What started as an attempt to find romance for a 78-year-old man from Annandale, ended up in a scheme that left the victim conned out of more than $500,000. After creating an account on a social network called iFlirt, the senior gentleman connected with someone he believed to be a widowed woman in her 30s who was interested in him.
The scam started to emerge as the relationship grew. The woman claimed to be from New York. She said while traveling to Germany to retrieve an inheritance of gold bars, she was arrested, and needed bail money. The unsuspecting man sent her the money. Then he received another message that she was arrested again, and needed more money.
Court papers did not identify the Annandale man. In the end, the scammers hustled the man out of more than $500,000. He was the latest victim in a growing trend known as romance fraud.
In 2021, romance scams reached a record high. According to the Federal Trade Commission report, romance fraud scams increased 80% from 2020. Victims have lost more than $1.3 billion to such schemes, said the FTC, making it the most category of fraud the agency tracks.
Two people who schemed the Annandale man will be sentenced in Federal court in Alexandria. Linda Mbimadong and Richard Broni, Ghanian nationalists, played relatively small roles in the scheme. They were described by prosecutors as “money mules.” They never made contact with the victim. For a 5% to 10% cut of the proceeds, they did help receive and launder the money.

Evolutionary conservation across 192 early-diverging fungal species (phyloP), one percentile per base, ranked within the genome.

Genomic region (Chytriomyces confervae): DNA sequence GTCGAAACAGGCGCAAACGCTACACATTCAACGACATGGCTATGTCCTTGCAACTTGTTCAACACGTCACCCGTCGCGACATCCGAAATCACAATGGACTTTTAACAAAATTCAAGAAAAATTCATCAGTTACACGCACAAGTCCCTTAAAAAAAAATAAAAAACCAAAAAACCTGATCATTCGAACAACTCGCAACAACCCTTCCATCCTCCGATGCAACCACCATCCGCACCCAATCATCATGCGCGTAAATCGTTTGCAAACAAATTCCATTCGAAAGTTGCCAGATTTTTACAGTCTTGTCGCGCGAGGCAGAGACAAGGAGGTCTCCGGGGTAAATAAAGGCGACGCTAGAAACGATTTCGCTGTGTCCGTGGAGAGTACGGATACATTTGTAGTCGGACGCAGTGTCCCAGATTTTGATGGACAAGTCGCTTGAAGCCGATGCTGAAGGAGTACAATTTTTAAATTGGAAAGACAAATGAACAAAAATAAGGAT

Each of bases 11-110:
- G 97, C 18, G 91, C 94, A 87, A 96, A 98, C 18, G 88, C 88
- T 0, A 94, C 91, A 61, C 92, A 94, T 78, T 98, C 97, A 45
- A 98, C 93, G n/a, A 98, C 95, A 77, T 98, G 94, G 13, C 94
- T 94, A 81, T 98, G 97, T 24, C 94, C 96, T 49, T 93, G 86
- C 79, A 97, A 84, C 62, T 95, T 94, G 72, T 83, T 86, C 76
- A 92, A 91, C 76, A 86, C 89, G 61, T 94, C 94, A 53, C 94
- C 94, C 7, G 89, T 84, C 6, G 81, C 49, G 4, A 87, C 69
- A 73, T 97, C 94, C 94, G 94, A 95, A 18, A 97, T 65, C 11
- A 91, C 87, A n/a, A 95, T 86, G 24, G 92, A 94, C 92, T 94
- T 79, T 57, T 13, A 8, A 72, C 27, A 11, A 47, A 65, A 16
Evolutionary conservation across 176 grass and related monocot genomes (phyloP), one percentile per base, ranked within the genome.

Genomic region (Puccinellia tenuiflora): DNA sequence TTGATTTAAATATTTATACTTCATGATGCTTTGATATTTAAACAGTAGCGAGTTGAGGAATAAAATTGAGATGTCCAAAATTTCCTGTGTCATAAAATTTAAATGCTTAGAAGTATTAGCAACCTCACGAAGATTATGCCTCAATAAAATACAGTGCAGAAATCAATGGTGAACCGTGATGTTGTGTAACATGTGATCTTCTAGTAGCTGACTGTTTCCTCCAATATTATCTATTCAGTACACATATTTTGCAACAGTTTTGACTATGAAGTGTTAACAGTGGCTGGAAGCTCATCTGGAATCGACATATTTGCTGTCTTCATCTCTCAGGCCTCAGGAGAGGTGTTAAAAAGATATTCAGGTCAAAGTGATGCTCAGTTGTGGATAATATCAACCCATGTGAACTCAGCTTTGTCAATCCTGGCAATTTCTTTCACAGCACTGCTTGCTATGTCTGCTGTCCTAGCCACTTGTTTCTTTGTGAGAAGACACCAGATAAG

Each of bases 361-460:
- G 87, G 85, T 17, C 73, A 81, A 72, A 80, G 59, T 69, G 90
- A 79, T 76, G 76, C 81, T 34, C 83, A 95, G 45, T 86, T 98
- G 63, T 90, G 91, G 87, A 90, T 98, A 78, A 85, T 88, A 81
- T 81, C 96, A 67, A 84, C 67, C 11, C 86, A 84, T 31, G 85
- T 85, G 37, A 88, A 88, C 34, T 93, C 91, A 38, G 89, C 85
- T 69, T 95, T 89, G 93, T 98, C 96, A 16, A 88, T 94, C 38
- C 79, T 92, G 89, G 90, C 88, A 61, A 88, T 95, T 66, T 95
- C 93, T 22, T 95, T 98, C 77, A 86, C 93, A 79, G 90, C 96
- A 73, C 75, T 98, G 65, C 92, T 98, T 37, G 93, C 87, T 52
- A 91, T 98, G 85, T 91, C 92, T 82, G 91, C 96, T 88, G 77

The scam was headquartered in Ghana. That was where prosecutors believed much of the money, from the $42 million hustle that targeted multiple people, went to.
Mbimadong and Broni, who were living in New York at the time of their arrest, apologized for their actions in sentencing memos ahead of Friday's hearing.
“I have to express my ugly truth. I was selfish, ambitious and greedy for success,” Mbimadong wrote.
U.S. Attorney for the Eastern District of Virginia, Jessica Aber, is prosecuting the Annandale man's case. She said because victims are embarrassed that they fell for lies like the one the defendants, in this case, told, large numbers of romance scams go unreported. She said the scammers are sophisticated and patient in their approach, building a relationship with victims overtime before making their move.
“These fraudsters know exactly how to play on people's emotions,” Aber said in an interview. “They use third parties to try to validate the stories that are being spun.”
Aber said her office has prosecuted multiple cases of romance fraud in recent years. She said authorities take it seriously when allegations are brought forth.
According to Aber, scammers are located both nationally and internationally. Sometimes the stories are wild and elaborate, and other times more mundane and straightforward.
Aber encourages victims of romance fraud to contact law enforcement. The FBI has a website to report internet crimes, she noted, and the agency does an excellent job of connecting disparate reports when they are made.
“The best thing you can do is to report it so you can potentially stop some other person from falling victim to this kind of scheme,” she said.